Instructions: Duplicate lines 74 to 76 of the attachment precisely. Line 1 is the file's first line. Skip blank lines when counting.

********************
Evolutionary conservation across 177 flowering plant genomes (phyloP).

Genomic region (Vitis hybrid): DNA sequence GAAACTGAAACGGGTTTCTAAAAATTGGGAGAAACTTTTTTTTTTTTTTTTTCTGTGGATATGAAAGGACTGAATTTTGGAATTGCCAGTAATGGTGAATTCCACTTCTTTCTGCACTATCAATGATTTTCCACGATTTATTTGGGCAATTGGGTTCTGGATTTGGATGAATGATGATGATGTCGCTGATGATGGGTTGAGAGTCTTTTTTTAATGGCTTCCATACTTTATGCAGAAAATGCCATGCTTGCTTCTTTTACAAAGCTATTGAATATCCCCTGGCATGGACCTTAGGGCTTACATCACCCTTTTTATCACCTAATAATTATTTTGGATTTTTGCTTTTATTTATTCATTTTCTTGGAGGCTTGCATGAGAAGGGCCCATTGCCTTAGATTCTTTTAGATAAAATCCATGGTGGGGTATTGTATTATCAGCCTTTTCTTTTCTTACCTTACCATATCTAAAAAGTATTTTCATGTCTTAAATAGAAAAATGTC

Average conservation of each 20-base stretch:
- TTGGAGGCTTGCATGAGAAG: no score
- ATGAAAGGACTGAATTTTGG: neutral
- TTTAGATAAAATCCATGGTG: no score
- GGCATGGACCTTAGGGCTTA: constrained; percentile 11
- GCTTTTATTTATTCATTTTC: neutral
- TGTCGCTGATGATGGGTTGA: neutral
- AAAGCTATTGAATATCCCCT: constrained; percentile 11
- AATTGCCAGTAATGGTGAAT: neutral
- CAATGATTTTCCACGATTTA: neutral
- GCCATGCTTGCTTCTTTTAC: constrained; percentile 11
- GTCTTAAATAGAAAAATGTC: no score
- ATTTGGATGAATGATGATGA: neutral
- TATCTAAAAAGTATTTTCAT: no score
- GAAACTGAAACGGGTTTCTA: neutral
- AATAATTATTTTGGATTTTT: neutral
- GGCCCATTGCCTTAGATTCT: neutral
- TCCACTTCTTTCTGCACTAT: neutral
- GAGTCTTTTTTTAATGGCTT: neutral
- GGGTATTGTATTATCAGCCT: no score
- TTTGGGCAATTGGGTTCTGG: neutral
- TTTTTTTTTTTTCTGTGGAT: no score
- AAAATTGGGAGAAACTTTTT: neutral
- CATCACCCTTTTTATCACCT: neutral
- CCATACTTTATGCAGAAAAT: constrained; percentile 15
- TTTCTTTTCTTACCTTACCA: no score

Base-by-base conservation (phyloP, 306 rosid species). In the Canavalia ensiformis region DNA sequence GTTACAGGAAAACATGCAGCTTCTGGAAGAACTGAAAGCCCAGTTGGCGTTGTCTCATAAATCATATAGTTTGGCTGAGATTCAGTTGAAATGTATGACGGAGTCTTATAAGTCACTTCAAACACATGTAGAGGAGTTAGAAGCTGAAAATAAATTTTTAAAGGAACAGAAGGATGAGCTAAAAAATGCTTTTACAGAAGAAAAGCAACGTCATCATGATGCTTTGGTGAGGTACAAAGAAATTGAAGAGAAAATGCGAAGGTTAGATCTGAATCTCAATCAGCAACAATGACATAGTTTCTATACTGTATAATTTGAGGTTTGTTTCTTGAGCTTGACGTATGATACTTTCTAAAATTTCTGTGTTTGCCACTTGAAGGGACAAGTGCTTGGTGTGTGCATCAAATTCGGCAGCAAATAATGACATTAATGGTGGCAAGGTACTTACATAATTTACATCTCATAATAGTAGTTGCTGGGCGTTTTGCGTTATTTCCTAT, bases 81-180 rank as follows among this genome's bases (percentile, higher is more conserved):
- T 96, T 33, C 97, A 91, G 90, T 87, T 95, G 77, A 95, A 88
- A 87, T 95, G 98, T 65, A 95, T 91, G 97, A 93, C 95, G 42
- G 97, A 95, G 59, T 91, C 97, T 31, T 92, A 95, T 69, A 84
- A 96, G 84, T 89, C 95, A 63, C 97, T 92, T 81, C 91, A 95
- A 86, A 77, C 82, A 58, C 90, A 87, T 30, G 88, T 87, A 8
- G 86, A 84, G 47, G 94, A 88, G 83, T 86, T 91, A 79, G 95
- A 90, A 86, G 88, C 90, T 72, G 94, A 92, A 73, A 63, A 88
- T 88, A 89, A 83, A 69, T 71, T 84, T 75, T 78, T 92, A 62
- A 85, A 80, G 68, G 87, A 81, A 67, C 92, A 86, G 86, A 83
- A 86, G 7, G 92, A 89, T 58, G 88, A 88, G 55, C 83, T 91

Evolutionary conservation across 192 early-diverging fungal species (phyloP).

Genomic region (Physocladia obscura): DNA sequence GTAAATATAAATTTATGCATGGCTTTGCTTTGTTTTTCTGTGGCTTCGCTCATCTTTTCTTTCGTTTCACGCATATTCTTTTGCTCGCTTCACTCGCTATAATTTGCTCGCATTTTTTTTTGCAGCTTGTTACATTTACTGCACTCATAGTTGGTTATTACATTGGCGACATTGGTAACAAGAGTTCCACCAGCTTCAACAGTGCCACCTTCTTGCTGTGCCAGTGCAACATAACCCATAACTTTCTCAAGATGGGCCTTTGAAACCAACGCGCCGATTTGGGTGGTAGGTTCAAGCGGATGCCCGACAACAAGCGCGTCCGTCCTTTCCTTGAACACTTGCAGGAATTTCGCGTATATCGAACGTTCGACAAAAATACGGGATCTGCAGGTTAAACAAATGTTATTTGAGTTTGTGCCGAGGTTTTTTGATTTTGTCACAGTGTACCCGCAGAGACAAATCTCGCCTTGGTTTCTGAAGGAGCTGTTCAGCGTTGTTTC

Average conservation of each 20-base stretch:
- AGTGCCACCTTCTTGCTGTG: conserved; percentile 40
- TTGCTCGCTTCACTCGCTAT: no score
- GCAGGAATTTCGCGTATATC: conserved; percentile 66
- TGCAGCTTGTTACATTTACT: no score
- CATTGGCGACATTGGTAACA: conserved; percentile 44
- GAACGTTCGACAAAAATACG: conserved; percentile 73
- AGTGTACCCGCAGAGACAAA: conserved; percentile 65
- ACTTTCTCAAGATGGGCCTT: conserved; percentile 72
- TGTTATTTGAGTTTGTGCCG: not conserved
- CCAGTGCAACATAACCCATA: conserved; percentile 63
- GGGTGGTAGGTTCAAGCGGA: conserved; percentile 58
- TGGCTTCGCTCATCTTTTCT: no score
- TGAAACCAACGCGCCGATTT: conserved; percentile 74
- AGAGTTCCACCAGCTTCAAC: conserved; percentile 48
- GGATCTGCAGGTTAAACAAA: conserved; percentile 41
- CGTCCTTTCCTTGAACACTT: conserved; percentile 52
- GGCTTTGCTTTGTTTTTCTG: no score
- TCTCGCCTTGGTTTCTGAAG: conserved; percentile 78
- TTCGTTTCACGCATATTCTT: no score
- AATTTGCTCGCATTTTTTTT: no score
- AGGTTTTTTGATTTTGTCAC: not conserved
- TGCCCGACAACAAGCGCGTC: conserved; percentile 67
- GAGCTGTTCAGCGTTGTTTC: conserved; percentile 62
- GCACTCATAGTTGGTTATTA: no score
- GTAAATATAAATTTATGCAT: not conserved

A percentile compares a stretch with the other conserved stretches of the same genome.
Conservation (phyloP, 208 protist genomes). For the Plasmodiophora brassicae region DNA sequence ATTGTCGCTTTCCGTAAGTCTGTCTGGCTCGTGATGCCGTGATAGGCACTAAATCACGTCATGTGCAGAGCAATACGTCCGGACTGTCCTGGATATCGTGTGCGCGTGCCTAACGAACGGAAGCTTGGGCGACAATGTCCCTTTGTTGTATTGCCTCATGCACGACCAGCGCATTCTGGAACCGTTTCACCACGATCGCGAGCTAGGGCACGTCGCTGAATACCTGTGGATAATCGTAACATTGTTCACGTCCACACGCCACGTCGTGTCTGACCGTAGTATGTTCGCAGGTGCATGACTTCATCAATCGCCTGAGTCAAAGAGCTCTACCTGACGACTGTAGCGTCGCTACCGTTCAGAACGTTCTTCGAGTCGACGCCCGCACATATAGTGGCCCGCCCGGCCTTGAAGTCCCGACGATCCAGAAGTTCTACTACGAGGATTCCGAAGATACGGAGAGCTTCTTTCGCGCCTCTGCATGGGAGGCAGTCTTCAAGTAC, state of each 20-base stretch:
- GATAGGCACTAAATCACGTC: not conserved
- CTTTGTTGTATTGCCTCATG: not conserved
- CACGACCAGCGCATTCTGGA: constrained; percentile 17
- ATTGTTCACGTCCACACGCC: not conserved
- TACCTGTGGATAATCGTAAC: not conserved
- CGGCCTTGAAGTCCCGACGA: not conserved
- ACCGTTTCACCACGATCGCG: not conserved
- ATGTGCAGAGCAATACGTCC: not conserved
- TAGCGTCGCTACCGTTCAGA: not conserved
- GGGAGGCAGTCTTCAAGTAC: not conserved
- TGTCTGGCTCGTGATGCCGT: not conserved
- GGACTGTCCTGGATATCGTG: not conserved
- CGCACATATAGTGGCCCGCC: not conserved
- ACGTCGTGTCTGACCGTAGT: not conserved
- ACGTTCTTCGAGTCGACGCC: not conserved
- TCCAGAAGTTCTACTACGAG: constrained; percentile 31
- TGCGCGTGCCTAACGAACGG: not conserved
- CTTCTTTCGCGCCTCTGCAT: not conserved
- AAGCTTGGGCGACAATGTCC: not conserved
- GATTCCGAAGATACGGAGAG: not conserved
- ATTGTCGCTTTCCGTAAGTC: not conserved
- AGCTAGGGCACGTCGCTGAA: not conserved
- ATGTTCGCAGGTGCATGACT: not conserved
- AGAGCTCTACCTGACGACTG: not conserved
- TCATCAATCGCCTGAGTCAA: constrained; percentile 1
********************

- TACCTGTGGATAATCGTAAC: not conserved
- CGGCCTTGAAGTCCCGACGA: not conserved
- ACCGTTTCACCACGATCGCG: not conserved